More than big hair — “Hairspray” opens Thursday

Published 12:19 am Sunday, August 21, 2011

ERIC SHELTON | THE NATCHEZ DEMOCRAT Don Vesterse puts the finishing touches on cast member Leah Manoley’s hair before the dress rehearsal of “Hairspray” Thursday afternoon at the Little Natchez Theatre.

NATCHEZ — Natchez Little Theatre is reviving the days when big hair was encouraged, but blacks and whites sharing the dance floor was a no-no.

NLT will present the stage musical adaptation of the John Waters’ movie, “Hairspray” in its 64th season. The show, set in 1960s Baltimore, opens Thursday and closes with a Sunday matinee.

NLT Artistic and Executive Director Layne Taylor said “Hairspray” was chosen because not only is it a zany, toe-tapping crowd pleaser, it commemorates 50 years of civil rights in the United States.

Arden McMillin, who plays Tracy’s nemesis Amber Von Tussle, puts on her makeup backstage.

“Hairspray” centers around a lively, “rotund rabble rousing” student named Tracy Turnblad, played by Emily Ham. Turnblad, who is mocked for being a full-figured gal who just wants to dance live on Baltimore’s Corny Collins Show, believes segregation must end — and love itself is colorblind.

“Hairspray” embodies deep themes of prejudice, media, interracial dating and modern pressures on women.

“America does deal with different kinds of prejudices,” Taylor said. “Of course there’s race, but there is also prejudice against people of girth who don’t meet the Barbie doll image of the female body shoved on people in advertising, television and film,” Taylor said. “Beauty is definitely in the eye of the beholder, and that’s what the arts are about. Art doesn’t care. Art wants people to talk.”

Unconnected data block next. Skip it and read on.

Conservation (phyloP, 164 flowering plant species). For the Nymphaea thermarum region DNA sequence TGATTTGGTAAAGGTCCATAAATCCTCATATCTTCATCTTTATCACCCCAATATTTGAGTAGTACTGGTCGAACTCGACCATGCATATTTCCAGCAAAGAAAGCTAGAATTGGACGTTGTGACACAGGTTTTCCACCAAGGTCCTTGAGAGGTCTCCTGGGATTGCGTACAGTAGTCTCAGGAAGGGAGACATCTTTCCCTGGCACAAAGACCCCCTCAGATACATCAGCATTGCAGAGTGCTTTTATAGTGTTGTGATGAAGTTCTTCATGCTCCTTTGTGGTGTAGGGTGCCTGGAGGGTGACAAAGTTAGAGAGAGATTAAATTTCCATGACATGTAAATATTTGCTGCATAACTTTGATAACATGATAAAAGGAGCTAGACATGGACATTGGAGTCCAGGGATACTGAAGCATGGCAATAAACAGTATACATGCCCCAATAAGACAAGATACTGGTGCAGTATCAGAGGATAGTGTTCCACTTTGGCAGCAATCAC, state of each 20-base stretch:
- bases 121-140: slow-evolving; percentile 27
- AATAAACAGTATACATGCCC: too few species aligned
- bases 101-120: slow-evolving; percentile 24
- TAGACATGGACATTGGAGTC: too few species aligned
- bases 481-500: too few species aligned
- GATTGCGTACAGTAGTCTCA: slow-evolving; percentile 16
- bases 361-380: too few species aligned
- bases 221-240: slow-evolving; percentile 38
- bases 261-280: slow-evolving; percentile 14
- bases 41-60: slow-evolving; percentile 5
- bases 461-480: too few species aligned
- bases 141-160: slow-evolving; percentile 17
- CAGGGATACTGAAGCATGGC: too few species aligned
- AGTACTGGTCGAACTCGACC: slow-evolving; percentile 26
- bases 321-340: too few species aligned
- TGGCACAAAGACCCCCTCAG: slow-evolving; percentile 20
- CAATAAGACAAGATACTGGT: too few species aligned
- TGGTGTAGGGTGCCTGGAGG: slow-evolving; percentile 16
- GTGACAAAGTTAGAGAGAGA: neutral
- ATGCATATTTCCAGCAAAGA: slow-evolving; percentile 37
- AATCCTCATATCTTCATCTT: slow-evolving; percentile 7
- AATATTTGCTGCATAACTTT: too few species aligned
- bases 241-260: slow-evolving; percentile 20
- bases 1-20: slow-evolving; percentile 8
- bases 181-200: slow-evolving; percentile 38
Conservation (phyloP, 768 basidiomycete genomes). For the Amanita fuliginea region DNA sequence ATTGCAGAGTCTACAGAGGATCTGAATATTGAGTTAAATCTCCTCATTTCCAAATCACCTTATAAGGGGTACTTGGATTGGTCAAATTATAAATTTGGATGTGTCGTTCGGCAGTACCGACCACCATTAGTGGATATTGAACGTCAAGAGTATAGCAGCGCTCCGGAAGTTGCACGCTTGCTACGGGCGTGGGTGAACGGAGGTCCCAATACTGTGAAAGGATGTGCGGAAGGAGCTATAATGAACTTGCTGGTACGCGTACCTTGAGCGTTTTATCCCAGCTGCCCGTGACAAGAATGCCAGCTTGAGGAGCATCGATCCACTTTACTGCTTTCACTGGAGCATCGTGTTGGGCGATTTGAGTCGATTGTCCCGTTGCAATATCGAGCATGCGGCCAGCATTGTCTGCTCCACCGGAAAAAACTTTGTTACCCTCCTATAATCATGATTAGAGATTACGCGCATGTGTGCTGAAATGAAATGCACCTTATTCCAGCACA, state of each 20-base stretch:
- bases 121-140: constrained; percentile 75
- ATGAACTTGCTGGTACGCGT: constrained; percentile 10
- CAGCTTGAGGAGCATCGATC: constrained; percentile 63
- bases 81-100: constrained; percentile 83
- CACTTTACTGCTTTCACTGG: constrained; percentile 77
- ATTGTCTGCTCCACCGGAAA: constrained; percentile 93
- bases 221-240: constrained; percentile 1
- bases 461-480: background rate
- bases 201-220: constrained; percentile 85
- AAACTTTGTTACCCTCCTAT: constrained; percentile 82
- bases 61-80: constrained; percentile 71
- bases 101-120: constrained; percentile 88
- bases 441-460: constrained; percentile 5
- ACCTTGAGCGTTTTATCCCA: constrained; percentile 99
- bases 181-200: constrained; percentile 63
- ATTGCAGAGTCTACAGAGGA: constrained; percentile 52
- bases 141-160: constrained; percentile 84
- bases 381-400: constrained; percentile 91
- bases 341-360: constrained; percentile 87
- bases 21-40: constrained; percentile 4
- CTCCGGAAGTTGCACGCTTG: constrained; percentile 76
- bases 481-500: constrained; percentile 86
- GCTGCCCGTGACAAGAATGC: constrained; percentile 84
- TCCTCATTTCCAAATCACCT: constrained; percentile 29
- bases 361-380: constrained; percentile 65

But even with themes that strike a chord, audiences should prepare to laugh for the duration of the show. The script is cleverly written with enough physical comedy to entertain youngsters, and enough innuendo to push adults to the brink of hysterics.

Taylor said “Hairspray” is truly a showcase of Natchez’s talent with dozens of strong voices, comedic intensity and choreography with the largest cast to ever take the stage in an NLT production.

The dance numbers are one product of 100 hours of rehearsal logged by almost every cast member. Taylor said he had help with the choreography from lead choreographer Rachel Lindsey and assistant choreographer Thea Stewart. Gabrielle Richardson is the director of music for “Hairspray.”

When it comes to characters, Taylor said they all shine, but he’s sure folks will fall in love with Tracy.

al of “Hairspray” Thursday afternoon at the Little Natchez Theatre. Emily Ham, who plays Tracy Turnblad, sings at rehearsal.

“How can (audiences) not love Tracy Turnblad?” Taylor asked. “She’s always smiling in face of adversity, always happy and never has a negative thing to say.”

Taylor said that Tracy is a NLT stage debut for Ham.

“She’s a beautiful girl,” Taylor said. “She can dance, sing — she’s the total package.”

Ham said she auditioned for the roll, mainly because “Hairspray” is one of her top 10 favorite musical films.

Ham said her favorite scene is the dance and song number, “Welcome to the ’60s,” when she takes her mother, played by Bo Allen, for a modern makeover.

Taylor said that Allen is a professional performer and incredible asset to the show — as is Katie Sanderson, who plays Tracy’s best friend, Penny.

“She is a scream,”

Taylor said. “Incredible dancer, incredible actress.”

Penny’s love interest is Seaweed, a black student whose presence in the house causes her mother to scream, “There are colored people in my house!”

Eric Barbato plays Corny Collins — the host of Baltimore’s live teen dance show.

“Interracial dating and friendships are a part of this production as well, which is a subject that is new for us,” Taylor said. “(Interracial relationships) will be looked into further in September with Othello.”

Taylor said the recurrent subject matter is not so much intended to send a message, but to create consistency and tie the season together.

“’Hairspray’ covers it all — black, white, young, old, male, female — everything, which is our community. That is what makes Natchez an awesome place to live. We are a little bit of everything.”

Hairspray will run Thursday through Saturday at 7:30 p.m., and Sunday at 2 p.m. All tickets are $15. Call 601-442-2233 for reservations. NLT is located at 319 Linton Ave. in Natchez.